This can be difficult. Technically the best way is with a non disclosure agreement but not every place will sign one. Obtain local ip counsel and follow their advice.
A Non-Disclosure might work. But not a "simple" NDA from LegalZoom. See counsel.
My comments have been made without discussion. An attorney client relationship has not been established. There may be conflicts which prohibit my providing you with specific legal guidance. Any contact with you beyond these few general words will start with a disclosure of opposing parties so that a conflict check can be made. You should discuss with an attorney.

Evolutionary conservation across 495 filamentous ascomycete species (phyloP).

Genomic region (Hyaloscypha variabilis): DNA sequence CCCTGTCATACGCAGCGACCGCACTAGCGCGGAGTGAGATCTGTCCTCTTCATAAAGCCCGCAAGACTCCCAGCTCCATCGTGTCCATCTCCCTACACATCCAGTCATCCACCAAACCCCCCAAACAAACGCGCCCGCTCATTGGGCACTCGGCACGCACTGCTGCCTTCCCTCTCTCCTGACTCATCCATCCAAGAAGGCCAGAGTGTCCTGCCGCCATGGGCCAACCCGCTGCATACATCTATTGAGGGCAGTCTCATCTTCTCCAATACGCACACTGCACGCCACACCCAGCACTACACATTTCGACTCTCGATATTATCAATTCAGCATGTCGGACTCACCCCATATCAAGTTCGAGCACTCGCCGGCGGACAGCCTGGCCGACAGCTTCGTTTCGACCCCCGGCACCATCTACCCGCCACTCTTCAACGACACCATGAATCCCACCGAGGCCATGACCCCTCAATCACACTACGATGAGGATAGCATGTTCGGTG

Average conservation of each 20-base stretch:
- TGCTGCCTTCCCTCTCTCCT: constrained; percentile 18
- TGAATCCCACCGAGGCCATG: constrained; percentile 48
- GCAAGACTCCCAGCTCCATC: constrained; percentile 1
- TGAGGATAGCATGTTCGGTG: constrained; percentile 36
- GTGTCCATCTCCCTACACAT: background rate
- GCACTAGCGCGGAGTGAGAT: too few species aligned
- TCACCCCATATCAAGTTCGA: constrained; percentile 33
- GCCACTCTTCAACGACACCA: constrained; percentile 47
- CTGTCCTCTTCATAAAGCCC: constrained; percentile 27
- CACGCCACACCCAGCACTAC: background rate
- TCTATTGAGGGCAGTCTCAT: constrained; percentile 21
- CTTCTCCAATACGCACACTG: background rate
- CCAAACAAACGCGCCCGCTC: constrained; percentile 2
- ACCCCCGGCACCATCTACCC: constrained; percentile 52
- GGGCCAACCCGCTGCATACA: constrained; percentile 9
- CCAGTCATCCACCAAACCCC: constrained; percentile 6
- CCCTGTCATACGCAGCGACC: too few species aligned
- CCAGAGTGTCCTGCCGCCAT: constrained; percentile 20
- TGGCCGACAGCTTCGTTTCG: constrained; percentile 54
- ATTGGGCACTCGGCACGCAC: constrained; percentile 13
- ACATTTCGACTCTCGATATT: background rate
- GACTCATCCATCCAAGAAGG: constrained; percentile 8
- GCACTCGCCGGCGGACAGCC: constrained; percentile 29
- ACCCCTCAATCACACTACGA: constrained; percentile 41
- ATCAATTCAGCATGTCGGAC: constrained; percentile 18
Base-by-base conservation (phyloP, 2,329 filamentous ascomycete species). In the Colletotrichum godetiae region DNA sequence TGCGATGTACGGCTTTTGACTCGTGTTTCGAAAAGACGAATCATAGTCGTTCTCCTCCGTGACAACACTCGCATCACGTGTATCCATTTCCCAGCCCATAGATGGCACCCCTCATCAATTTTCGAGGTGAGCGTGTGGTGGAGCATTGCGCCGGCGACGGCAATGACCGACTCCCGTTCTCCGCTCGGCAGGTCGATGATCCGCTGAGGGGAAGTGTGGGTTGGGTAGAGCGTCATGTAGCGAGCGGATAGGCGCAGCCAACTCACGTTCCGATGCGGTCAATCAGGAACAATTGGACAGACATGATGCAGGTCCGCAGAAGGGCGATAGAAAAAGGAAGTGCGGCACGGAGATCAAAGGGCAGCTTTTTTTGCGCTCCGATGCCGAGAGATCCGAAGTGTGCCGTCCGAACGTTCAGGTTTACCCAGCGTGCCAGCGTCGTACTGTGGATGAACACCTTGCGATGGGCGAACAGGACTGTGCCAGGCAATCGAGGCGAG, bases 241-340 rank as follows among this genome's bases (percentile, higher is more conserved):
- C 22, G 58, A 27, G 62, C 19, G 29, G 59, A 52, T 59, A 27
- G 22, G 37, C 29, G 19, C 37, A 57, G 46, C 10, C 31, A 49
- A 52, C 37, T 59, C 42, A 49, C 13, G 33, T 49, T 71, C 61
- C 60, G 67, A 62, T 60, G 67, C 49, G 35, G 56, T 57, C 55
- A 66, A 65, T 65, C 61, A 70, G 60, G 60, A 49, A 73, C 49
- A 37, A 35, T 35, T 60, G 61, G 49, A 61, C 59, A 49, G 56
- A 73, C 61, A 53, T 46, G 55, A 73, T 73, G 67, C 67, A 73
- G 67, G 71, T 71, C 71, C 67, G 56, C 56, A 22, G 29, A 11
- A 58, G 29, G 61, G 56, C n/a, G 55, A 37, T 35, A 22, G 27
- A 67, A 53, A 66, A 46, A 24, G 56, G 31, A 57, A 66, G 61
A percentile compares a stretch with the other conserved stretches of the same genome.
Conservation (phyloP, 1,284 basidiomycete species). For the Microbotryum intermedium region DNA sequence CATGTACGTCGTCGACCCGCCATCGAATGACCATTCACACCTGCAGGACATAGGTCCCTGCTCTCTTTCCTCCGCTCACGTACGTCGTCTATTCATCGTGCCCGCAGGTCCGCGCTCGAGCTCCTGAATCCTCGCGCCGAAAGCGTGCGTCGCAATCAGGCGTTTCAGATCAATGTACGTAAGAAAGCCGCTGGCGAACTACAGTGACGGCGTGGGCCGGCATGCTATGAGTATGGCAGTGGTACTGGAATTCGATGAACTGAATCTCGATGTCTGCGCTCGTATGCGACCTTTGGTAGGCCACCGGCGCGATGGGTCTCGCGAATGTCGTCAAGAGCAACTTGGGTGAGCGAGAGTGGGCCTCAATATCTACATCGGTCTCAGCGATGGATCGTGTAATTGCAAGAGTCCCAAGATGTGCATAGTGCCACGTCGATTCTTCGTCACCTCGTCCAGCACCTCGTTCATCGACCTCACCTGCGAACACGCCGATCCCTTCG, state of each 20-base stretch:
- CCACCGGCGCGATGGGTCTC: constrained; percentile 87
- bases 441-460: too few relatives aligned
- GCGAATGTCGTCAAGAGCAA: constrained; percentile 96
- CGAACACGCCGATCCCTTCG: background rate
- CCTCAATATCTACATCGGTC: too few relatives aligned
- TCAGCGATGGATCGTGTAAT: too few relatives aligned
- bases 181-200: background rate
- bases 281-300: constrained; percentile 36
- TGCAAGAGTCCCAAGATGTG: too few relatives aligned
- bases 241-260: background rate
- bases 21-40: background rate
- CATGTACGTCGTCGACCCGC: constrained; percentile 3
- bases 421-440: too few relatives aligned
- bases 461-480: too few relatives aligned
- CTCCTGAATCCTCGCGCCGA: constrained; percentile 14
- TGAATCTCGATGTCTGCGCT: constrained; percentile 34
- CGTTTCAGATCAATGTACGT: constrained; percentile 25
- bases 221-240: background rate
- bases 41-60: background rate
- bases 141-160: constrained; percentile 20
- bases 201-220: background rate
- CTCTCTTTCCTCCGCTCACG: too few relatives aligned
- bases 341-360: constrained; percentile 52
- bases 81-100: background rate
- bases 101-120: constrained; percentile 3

What "intellectual property"?
You may have a copyright in the written materials that you create [such as a copyrightable logo or character, or radio ad script, or television commercial] but, absent that, you have no intellectual property. You simply have an idea for how something can be advertised for sale.
The most relevant law is contract law -- specifically, "idea submission" law. The practical reality is that advertising companies, and their clients, do not normally entertain unsolicited advertising ideas. They have no need because everyone involved is aleady laser focused on coming up with new and creative ways to advertise the widget or service being sold. So ... you will very likley discover that no one will sign a non-disclosure agreement before listening to your advertising idea. Their downside is far greater than any potential upside.
Nonetheless, speak with your own intellectual property attorney about how to present your advertising idea. Perhaps by volunteering it and persuading the company to pay you or hiring you to implement it. Or something else. Good luck.